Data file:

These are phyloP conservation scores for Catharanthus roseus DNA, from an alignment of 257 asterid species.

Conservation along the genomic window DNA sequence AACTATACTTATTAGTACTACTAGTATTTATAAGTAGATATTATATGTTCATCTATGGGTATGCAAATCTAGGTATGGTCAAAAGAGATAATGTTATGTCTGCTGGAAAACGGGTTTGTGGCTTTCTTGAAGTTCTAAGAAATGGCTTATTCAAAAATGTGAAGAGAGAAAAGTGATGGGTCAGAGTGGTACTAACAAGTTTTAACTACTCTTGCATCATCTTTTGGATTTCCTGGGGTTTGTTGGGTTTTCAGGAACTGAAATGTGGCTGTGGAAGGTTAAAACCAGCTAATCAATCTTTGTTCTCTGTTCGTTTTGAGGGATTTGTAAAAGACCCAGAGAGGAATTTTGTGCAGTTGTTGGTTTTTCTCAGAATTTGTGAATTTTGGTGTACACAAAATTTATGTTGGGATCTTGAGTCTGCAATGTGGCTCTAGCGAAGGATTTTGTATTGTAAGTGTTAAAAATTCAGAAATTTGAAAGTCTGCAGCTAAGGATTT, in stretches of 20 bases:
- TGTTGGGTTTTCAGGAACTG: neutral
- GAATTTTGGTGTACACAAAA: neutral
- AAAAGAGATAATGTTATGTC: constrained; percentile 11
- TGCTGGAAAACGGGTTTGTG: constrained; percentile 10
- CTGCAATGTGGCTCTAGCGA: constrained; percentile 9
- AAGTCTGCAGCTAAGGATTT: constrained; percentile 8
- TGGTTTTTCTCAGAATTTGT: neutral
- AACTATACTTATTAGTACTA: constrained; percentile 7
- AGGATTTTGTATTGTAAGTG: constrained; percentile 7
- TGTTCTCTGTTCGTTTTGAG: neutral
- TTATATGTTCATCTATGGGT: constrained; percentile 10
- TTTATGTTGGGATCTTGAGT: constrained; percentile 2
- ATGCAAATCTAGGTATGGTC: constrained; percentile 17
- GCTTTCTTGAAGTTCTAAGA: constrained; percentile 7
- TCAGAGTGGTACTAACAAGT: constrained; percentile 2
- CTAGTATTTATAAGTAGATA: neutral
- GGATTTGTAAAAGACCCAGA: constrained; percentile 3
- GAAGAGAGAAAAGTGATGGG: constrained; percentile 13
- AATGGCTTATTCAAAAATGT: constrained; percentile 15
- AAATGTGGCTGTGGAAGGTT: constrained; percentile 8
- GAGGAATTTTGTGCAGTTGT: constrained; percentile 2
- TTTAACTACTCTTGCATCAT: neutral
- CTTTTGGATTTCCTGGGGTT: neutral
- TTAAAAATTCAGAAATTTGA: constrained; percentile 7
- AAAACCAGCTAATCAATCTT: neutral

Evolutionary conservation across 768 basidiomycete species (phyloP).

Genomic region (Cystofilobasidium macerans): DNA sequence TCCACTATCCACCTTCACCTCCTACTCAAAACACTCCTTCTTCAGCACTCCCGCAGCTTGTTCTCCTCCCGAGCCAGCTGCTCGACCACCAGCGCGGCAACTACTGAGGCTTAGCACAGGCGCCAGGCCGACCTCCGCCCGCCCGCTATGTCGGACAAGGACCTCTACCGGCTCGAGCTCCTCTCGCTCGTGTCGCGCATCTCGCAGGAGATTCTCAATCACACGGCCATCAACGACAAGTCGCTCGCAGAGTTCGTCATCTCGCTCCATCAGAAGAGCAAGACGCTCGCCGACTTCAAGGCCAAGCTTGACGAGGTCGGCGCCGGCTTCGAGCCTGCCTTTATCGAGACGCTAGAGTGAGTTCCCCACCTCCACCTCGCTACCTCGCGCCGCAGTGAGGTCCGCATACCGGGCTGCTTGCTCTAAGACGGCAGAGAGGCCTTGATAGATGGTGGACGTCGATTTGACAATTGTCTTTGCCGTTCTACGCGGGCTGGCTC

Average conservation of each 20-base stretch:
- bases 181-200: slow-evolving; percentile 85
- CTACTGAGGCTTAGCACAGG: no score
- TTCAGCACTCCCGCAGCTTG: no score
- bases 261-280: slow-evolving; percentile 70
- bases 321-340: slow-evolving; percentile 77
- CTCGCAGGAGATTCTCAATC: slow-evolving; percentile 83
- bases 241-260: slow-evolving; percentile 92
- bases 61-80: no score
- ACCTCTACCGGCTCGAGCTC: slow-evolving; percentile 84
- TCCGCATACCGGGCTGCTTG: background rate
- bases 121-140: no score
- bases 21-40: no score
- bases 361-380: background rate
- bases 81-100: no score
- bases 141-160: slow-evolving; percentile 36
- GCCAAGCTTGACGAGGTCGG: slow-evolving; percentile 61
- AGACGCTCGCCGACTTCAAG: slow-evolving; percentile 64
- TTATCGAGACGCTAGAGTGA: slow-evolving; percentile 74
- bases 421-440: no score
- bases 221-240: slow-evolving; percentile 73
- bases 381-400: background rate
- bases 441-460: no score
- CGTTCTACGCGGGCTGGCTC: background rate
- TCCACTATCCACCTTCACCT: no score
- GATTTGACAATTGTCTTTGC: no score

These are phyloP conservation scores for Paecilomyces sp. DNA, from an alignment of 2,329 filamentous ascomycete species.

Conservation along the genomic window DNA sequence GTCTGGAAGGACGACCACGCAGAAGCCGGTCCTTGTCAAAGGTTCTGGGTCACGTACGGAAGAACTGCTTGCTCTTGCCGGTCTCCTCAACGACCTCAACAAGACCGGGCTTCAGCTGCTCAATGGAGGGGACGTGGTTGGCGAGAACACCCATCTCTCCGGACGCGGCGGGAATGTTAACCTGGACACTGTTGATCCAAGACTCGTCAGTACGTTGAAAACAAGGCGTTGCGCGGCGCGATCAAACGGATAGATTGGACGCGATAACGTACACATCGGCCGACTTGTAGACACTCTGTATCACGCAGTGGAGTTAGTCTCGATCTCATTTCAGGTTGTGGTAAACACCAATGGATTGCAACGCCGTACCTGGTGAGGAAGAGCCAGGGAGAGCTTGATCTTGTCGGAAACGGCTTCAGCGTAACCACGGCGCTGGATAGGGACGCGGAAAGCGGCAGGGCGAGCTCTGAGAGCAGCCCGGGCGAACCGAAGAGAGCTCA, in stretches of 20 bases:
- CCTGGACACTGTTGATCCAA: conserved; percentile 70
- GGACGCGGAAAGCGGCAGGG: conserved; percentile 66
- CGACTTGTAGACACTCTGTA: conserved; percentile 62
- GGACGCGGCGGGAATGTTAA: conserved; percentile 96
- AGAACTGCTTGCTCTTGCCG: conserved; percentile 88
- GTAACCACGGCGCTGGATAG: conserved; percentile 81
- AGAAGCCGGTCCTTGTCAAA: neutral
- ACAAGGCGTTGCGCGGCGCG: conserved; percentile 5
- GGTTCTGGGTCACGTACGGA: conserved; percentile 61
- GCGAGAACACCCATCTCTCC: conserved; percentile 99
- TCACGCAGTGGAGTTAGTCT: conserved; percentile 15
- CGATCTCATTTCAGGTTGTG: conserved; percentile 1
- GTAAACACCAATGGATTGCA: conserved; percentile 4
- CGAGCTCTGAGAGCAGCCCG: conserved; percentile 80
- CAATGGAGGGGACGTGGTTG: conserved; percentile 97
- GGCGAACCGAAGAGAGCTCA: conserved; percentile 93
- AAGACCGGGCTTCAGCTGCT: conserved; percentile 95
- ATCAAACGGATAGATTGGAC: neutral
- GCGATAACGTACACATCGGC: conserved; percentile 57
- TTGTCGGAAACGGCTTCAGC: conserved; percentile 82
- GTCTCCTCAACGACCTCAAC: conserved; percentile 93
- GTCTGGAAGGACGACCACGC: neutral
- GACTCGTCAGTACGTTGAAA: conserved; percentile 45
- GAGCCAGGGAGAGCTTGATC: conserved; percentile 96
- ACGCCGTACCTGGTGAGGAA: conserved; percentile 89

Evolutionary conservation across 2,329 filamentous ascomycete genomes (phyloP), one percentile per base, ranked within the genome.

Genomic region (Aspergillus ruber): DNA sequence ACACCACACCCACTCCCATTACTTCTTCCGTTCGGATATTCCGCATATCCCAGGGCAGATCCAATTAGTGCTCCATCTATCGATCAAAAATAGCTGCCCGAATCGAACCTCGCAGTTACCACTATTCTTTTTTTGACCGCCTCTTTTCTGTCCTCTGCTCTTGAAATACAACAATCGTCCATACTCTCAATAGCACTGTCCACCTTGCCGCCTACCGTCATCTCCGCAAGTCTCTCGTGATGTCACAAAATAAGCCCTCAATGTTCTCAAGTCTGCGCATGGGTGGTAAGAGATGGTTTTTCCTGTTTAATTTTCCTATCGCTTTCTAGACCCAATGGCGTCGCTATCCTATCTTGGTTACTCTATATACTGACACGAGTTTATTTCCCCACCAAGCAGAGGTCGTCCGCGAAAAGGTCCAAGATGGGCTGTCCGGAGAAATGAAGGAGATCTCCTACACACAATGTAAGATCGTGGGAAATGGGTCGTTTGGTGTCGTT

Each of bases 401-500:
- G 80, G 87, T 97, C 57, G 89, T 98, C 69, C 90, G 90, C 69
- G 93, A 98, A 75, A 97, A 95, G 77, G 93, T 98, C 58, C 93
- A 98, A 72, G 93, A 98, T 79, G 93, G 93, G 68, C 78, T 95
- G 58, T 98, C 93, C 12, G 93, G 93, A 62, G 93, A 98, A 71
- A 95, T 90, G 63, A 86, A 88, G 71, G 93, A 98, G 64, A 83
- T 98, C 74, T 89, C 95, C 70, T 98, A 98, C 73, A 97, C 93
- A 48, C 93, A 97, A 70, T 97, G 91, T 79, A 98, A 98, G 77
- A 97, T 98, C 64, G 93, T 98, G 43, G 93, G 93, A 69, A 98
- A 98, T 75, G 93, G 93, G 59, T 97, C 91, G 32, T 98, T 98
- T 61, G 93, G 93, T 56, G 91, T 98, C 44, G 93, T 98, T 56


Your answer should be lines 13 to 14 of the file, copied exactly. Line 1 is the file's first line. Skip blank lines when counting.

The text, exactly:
- TTATATGTTCATCTATGGGT: constrained; percentile 10
- TTTATGTTGGGATCTTGAGT: constrained; percentile 2